Ana Flores


Ana Flores Rhode Island www.art-farm.net

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And they walked with the forest, 2010

The land at I-Park has a beauty and energy that must have also been very special to the indigenous people who lived here before the arrival of the Europeans. My interest in their history led me to the East Haddam library. I was fortunate to be there on a day when the town historian was doing research. He pointed out what he felt was one of the better histories of the area. It was entitled, The History Of The Indians Of Connecticut: From The Earliest Known Period To 1850. It was one of the earlier works written by John William De Forest whose dates were May 31,1826 to July 17, 1906. De Forest was born in Connecticut to a prosperous cotton manufacturer, he went on to write fiction and served in the Civil War. Certain quotes from the book, which I have included below, inspired my commemorative sculpture to the Mohegans and the history box I installed at I-Park in the spring of 2010. I mourn that we have no written account from their perspective about the invasion of the Europeans and the loss of their tribal lands and life. From Introduction: It is a little more than two hundred years since this land now inhabited by a populous, civilized and Christian community, was entirely possessed by a few barbarous tribes of a race which seems to be steadily fading from existence …Their government was rude and founded solely upon custom,their religion was a singular system of paganism without idolatry; their character was ferocious, yet not undistinguished by virtues: and their mode of life was precarious and unsettled, dependent almost wholly for susitence upon fishing and the chase. Some of these tribes are already laid in the grave; some have broken up and wandered away from the land of their fathers; and some, reduced to mere fragments still cling, like ghosts, around their ancient habitations. From the section on the Mohegans who lands were watered by the Connecticut River Oweneco, once proud Mohegan warrior and sachem who in youth and early manhood fought against the Pocomtock, the Pokanoket, and Narrangansett, became in his old age a mere vagabond- sadly afflicted by alcoholism. With his blanket, his gun, his squaw and a pack on his back, he used to often wander about the white man settlements adjacent to Mohegan. To strangers unable to understand his imperfect English, he sometimes presented a doggerel petition which has been written for him by a settler named Bushnell which read:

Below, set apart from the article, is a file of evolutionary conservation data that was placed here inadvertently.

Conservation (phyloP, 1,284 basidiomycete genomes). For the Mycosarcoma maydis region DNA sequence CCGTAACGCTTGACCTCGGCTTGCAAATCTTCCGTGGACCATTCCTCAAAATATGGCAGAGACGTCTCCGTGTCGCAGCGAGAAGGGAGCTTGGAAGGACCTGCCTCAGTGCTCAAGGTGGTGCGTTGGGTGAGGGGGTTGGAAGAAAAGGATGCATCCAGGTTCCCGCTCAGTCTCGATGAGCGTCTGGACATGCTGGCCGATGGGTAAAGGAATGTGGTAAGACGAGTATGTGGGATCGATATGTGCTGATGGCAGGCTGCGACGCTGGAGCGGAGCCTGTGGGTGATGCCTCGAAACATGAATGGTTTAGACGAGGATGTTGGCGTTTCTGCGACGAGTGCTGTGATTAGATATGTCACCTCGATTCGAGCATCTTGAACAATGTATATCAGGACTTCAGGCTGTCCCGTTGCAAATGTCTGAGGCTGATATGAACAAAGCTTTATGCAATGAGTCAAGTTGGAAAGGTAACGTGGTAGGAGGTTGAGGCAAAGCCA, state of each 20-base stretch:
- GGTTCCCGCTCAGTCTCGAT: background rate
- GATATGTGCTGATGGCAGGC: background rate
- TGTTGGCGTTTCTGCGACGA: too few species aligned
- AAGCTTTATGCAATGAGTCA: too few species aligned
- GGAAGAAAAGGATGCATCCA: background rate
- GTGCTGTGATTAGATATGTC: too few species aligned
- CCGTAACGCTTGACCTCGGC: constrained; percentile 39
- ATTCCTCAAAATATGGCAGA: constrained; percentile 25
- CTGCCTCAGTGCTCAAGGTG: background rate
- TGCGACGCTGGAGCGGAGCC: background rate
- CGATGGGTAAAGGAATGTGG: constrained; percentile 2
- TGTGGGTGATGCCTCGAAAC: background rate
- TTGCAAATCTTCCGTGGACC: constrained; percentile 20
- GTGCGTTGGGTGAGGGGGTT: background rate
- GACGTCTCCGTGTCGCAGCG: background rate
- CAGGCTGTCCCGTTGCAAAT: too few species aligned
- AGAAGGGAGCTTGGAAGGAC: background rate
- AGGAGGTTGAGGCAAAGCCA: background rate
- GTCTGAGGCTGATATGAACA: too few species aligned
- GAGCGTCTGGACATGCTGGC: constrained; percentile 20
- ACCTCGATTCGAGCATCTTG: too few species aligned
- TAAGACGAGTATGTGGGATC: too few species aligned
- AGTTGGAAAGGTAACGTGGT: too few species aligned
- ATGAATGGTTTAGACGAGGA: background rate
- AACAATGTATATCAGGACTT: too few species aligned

Oneco, king, his queen doth bring, To beg a little food: As they go along his friends among To try how kind, how good.Some pork, some beek, for their relief, And if you can’t spare bread, She’ll thank you for pudding, as they go a gooding. And carry it on her head.
(the last line refers to an Indian mode of carrying burdens by a metomo or bag, hanging down the back and supported by a strap passing over the forehead.) Oweneco died in 1715 aged seventy or 75 years.  
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Soul of the Exile and Soul Shadow, 2008 Open House: The Pond

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